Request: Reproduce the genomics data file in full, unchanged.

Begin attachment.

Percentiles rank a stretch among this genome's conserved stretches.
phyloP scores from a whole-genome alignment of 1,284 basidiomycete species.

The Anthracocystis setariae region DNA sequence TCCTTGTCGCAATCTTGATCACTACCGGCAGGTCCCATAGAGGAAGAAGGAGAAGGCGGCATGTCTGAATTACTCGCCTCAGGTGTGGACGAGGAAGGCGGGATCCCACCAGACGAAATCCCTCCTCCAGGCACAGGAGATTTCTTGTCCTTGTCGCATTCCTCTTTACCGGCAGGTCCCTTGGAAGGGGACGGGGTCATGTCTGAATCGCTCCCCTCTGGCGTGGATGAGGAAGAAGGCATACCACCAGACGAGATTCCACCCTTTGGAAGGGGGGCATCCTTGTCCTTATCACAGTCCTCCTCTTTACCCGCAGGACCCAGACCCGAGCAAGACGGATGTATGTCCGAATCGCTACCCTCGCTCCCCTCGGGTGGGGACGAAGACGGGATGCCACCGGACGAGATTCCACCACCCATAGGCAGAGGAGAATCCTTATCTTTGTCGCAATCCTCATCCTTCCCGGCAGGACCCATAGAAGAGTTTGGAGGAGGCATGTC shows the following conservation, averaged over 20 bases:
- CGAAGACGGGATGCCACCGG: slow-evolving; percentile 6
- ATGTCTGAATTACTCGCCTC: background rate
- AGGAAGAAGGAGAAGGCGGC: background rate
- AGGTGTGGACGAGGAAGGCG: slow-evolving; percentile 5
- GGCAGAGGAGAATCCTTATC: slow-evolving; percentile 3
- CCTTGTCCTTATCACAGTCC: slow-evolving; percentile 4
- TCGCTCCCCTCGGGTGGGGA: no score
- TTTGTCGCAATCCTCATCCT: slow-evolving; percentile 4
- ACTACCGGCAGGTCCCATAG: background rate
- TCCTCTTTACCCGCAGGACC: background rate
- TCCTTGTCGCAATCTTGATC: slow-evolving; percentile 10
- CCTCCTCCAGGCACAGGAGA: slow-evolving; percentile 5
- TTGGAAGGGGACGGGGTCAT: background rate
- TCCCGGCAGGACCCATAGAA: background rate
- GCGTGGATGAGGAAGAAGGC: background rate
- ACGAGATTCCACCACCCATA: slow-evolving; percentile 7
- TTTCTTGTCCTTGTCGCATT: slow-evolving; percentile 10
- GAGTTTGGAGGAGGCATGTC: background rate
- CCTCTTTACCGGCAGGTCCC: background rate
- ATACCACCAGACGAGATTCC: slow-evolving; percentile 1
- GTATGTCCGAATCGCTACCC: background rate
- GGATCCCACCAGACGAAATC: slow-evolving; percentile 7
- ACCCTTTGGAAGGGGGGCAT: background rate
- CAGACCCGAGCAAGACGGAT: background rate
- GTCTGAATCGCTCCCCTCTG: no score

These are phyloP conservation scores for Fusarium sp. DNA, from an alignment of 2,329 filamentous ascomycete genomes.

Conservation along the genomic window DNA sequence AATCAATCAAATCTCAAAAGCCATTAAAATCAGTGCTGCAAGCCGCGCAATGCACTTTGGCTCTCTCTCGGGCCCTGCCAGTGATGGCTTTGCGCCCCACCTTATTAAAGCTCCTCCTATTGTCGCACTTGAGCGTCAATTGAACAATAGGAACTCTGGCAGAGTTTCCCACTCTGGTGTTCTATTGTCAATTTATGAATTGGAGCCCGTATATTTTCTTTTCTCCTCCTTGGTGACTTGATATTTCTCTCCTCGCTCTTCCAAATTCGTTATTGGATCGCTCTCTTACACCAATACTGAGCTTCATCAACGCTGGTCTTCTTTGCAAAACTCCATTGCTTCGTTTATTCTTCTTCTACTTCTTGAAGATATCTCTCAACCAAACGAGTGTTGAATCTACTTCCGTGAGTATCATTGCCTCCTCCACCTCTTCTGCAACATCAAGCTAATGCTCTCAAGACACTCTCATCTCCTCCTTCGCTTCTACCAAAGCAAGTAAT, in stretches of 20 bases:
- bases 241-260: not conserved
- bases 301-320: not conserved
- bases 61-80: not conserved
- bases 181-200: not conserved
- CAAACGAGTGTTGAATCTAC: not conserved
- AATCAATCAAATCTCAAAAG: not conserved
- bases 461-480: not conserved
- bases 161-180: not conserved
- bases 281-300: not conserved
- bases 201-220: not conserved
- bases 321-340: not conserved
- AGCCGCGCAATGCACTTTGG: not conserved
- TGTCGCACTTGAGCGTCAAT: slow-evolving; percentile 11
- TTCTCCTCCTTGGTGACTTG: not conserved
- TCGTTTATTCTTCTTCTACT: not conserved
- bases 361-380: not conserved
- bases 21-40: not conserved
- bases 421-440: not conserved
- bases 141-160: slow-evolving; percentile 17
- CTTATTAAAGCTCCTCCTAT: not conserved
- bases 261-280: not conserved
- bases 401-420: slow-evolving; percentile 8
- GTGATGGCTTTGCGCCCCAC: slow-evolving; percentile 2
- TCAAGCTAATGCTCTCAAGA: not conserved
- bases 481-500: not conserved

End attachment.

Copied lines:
Percentiles rank a stretch among this genome's conserved stretches.
phyloP scores from a whole-genome alignment of 1,284 basidiomycete species.

The Anthracocystis setariae region DNA sequence TCCTTGTCGCAATCTTGATCACTACCGGCAGGTCCCATAGAGGAAGAAGGAGAAGGCGGCATGTCTGAATTACTCGCCTCAGGTGTGGACGAGGAAGGCGGGATCCCACCAGACGAAATCCCTCCTCCAGGCACAGGAGATTTCTTGTCCTTGTCGCATTCCTCTTTACCGGCAGGTCCCTTGGAAGGGGACGGGGTCATGTCTGAATCGCTCCCCTCTGGCGTGGATGAGGAAGAAGGCATACCACCAGACGAGATTCCACCCTTTGGAAGGGGGGCATCCTTGTCCTTATCACAGTCCTCCTCTTTACCCGCAGGACCCAGACCCGAGCAAGACGGATGTATGTCCGAATCGCTACCCTCGCTCCCCTCGGGTGGGGACGAAGACGGGATGCCACCGGACGAGATTCCACCACCCATAGGCAGAGGAGAATCCTTATCTTTGTCGCAATCCTCATCCTTCCCGGCAGGACCCATAGAAGAGTTTGGAGGAGGCATGTC shows the following conservation, averaged over 20 bases:
- CGAAGACGGGATGCCACCGG: slow-evolving; percentile 6
- ATGTCTGAATTACTCGCCTC: background rate
- AGGAAGAAGGAGAAGGCGGC: background rate
- AGGTGTGGACGAGGAAGGCG: slow-evolving; percentile 5
- GGCAGAGGAGAATCCTTATC: slow-evolving; percentile 3
- CCTTGTCCTTATCACAGTCC: slow-evolving; percentile 4
- TCGCTCCCCTCGGGTGGGGA: no score
- TTTGTCGCAATCCTCATCCT: slow-evolving; percentile 4
- ACTACCGGCAGGTCCCATAG: background rate
- TCCTCTTTACCCGCAGGACC: background rate
- TCCTTGTCGCAATCTTGATC: slow-evolving; percentile 10
- CCTCCTCCAGGCACAGGAGA: slow-evolving; percentile 5
- TTGGAAGGGGACGGGGTCAT: background rate
- TCCCGGCAGGACCCATAGAA: background rate
- GCGTGGATGAGGAAGAAGGC: background rate
- ACGAGATTCCACCACCCATA: slow-evolving; percentile 7
- TTTCTTGTCCTTGTCGCATT: slow-evolving; percentile 10
- GAGTTTGGAGGAGGCATGTC: background rate
- CCTCTTTACCGGCAGGTCCC: background rate
- ATACCACCAGACGAGATTCC: slow-evolving; percentile 1
- GTATGTCCGAATCGCTACCC: background rate
- GGATCCCACCAGACGAAATC: slow-evolving; percentile 7
- ACCCTTTGGAAGGGGGGCAT: background rate
- CAGACCCGAGCAAGACGGAT: background rate
- GTCTGAATCGCTCCCCTCTG: no score

These are phyloP conservation scores for Fusarium sp. DNA, from an alignment of 2,329 filamentous ascomycete genomes.

Conservation along the genomic window DNA sequence AATCAATCAAATCTCAAAAGCCATTAAAATCAGTGCTGCAAGCCGCGCAATGCACTTTGGCTCTCTCTCGGGCCCTGCCAGTGATGGCTTTGCGCCCCACCTTATTAAAGCTCCTCCTATTGTCGCACTTGAGCGTCAATTGAACAATAGGAACTCTGGCAGAGTTTCCCACTCTGGTGTTCTATTGTCAATTTATGAATTGGAGCCCGTATATTTTCTTTTCTCCTCCTTGGTGACTTGATATTTCTCTCCTCGCTCTTCCAAATTCGTTATTGGATCGCTCTCTTACACCAATACTGAGCTTCATCAACGCTGGTCTTCTTTGCAAAACTCCATTGCTTCGTTTATTCTTCTTCTACTTCTTGAAGATATCTCTCAACCAAACGAGTGTTGAATCTACTTCCGTGAGTATCATTGCCTCCTCCACCTCTTCTGCAACATCAAGCTAATGCTCTCAAGACACTCTCATCTCCTCCTTCGCTTCTACCAAAGCAAGTAAT, in stretches of 20 bases:
- bases 241-260: not conserved
- bases 301-320: not conserved
- bases 61-80: not conserved
- bases 181-200: not conserved
- CAAACGAGTGTTGAATCTAC: not conserved
- AATCAATCAAATCTCAAAAG: not conserved
- bases 461-480: not conserved
- bases 161-180: not conserved
- bases 281-300: not conserved
- bases 201-220: not conserved
- bases 321-340: not conserved
- AGCCGCGCAATGCACTTTGG: not conserved
- TGTCGCACTTGAGCGTCAAT: slow-evolving; percentile 11
- TTCTCCTCCTTGGTGACTTG: not conserved
- TCGTTTATTCTTCTTCTACT: not conserved
- bases 361-380: not conserved
- bases 21-40: not conserved
- bases 421-440: not conserved
- bases 141-160: slow-evolving; percentile 17
- CTTATTAAAGCTCCTCCTAT: not conserved
- bases 261-280: not conserved
- bases 401-420: slow-evolving; percentile 8
- GTGATGGCTTTGCGCCCCAC: slow-evolving; percentile 2
- TCAAGCTAATGCTCTCAAGA: not conserved
- bases 481-500: not conserved